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The water's always greener....

The water's always greener....

"Why bother?" This is the question scientists have long asked about the 128 species of fish known to migrate at various times in their life cycles between the ocean and fresh water. Large-scale migrations are generally considered a risky business in biology, with large expenditures of energy required and, in some cases, increased chances of mortality. Moreover, when migrations span fresh-and saltwater environments, fish need to make significant physiological adjustments to cope with the changes in osmotic conditions.

The reason for such persistence, researchers report in the March 11 SCIENCE, may be simple: The fish are hungry.

Scientists at the University of Toronto and at the Ministry of Agriculture and Fisheries in Christchurch, New Zealand, compared data on the global distribution of diadromas fish (fish that migrate between the ocean and fresh water) with patterns of primary productivity in various aquatic environments.

Recent studies have shown that anadromous fish -- those that are born in fresh water, spend adulthood in the ocean and return to fresh water only to spawn -- are more common in temperate and arctic latitudes. Catadromous fish -- those that are born in the ocean, migrate to fresh water and return to the ocean to spawn -- are common in the tropics. The researchers reviewed known measures of aquatic productivity (measured in grams and carbon fixed per square meter per year and considered a good indicator of food availability) and found a strong latitudinal correlation similar to that describing fish migratory patterns. In the tropics, freshwater productivity is much higher than in marine waters, while marine productivity far exceeds that of fresh water in temperate and polar latitudes.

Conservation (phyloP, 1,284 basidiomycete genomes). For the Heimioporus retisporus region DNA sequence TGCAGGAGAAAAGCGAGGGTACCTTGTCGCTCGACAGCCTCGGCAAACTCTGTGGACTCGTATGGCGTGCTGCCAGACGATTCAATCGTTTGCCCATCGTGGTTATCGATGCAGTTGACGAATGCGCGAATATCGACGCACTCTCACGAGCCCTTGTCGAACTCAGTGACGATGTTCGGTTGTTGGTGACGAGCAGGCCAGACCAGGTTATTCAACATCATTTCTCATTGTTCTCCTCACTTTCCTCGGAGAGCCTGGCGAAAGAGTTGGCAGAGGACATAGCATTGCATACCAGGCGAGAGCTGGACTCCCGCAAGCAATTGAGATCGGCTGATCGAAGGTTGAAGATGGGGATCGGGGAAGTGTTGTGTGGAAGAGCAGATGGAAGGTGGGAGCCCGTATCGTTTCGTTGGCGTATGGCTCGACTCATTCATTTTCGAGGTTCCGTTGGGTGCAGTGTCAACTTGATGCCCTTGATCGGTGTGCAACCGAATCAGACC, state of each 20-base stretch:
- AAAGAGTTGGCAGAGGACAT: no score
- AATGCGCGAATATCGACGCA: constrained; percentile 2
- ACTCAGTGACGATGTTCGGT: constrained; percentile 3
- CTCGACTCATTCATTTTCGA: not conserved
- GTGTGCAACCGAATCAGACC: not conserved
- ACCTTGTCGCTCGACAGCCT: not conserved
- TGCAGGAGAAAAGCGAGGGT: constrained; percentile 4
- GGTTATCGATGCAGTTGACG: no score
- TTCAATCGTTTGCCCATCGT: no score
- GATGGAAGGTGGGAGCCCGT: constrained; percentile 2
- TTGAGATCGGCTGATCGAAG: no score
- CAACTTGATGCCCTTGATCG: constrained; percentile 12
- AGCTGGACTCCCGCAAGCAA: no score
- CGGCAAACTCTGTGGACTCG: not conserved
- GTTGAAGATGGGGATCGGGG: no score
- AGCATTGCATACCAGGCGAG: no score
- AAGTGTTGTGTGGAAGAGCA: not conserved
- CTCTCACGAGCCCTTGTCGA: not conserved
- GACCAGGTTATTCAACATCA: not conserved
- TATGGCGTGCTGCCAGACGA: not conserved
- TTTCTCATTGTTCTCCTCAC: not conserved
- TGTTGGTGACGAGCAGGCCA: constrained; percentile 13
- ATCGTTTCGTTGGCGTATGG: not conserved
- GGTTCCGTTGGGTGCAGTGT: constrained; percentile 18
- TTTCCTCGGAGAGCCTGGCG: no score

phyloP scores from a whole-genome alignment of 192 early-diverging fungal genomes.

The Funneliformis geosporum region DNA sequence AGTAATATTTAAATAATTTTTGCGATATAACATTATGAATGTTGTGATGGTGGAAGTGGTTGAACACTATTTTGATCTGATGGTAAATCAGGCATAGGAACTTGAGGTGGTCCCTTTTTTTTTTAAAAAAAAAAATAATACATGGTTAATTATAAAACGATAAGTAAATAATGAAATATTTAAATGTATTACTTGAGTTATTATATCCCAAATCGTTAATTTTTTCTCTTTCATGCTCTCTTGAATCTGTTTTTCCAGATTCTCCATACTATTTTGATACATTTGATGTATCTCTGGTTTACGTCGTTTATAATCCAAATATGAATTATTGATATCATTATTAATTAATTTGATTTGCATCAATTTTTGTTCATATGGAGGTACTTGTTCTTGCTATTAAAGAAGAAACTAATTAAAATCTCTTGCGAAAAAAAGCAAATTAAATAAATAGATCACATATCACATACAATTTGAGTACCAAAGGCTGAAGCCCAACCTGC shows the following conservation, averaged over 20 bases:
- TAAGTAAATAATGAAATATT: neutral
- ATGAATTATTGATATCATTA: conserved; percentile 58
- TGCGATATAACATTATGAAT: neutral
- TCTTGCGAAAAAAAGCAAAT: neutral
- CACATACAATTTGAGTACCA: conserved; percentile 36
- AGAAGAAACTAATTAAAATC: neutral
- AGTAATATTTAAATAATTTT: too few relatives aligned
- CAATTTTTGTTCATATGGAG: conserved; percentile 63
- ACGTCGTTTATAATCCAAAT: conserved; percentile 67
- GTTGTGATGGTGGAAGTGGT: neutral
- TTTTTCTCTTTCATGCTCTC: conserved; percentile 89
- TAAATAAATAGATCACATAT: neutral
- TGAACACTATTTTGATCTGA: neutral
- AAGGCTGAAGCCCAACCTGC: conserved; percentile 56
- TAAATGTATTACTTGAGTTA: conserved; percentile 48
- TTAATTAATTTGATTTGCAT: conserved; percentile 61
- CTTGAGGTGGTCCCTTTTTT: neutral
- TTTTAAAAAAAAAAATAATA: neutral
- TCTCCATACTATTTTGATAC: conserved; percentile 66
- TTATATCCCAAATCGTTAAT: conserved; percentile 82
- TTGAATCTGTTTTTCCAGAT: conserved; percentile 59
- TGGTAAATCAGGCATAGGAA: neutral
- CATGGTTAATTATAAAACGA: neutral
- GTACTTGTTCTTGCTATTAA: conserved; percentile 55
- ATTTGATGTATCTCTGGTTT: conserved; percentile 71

"Such a pattern in aquatic productivity (suggests) that some fishes in temperate latitudes may experience greater foraging opportunities in the oceans than in fresh waters, whereas certain fishes in tropical latitudes have greater foraging opportunities in freshwater habitats," the researchers report. They suggest that the benefits of finding more food, which has been shown to correlate with increased growth and higher egg production, outweight the risks of the long commute.
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Title Annotation:research on migration of diadromas fish
Publication:Science News
Date:Mar 26, 1988
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